2016 Credit Freeze Update

Posted on November 19th, 2016

In 2011, I first posted about the importance of a credit freeze. I believe that there is an even greater need today to protect your credit report. The following update includes a fourth service that should be contacted as well as mailing and website address updates. This information should replace the details in the books. A complete PDF guide to a credit freeze is absolutely free after signing up for my newsletter HERE.

People often ask me about paid services such as Lifelock and Identity Guard, and how effective they are at protecting your identity. These services can be very effective, but you pay quite a premium for that protection. Personally, I simply freeze my credit. It’s easy, usually free, and reversible.  What is all this frozen credit nonsense? Wikipedia says it best:

“A credit freeze, also known as a credit report freeze, a credit report lock down, a credit lock down, a credit lock or a security freeze, allows an individual to control how a U.S. consumer reporting agency (also known as credit bureau: Equifax, Experian, TransUnion) is able to sell his or her data. The credit freeze locks the data at the consumer reporting agency until an individual gives permission for the release of the data.”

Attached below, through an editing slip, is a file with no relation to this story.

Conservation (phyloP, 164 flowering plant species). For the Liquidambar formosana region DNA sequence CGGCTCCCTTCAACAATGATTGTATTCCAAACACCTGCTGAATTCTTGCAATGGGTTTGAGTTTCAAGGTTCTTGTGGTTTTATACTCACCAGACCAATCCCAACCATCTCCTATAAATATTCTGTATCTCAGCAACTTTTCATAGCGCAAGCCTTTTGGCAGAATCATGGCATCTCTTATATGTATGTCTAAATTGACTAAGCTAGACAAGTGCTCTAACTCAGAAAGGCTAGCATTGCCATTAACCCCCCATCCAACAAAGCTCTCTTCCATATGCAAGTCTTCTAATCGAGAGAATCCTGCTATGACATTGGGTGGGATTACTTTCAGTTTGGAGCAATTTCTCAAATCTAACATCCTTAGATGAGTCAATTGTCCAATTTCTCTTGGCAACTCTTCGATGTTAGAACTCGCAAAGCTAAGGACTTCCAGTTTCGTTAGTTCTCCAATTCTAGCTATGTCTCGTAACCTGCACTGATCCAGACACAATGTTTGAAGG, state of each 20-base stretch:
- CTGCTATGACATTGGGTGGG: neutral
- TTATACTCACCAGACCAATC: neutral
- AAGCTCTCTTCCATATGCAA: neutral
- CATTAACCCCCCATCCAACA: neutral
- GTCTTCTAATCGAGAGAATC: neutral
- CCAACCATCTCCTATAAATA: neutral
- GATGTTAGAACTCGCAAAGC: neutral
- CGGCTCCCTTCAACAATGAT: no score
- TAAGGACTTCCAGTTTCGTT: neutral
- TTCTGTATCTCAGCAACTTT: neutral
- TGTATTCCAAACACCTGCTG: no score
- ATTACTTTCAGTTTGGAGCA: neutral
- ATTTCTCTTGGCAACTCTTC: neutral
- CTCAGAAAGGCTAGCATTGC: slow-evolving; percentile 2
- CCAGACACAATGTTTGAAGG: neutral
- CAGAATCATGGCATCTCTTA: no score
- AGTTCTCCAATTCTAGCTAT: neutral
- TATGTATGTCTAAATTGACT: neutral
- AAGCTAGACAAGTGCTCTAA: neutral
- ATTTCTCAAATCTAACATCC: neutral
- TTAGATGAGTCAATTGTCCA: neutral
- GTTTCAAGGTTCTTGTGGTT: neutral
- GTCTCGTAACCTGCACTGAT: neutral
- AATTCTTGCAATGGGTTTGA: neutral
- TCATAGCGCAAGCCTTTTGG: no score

Basically, if your information stored by the four credit reporting bureaus is not available, no institution will allow the creation of a new account to your identity. No credit cards, bank accounts, etc. If someone decides to use your identity, but cannot open any new services, they will find someone else to exploit. I can think of no better motivation to freeze your credit than knowing that no one, even yourself, can open new lines of credit in your name. This does NOT affect your current accounts or credit score and are simple to suspend when needed.

Credit freezes are extremely easy today thanks to State laws that mandate the credit bureaus cooperation. I will walk you through the process.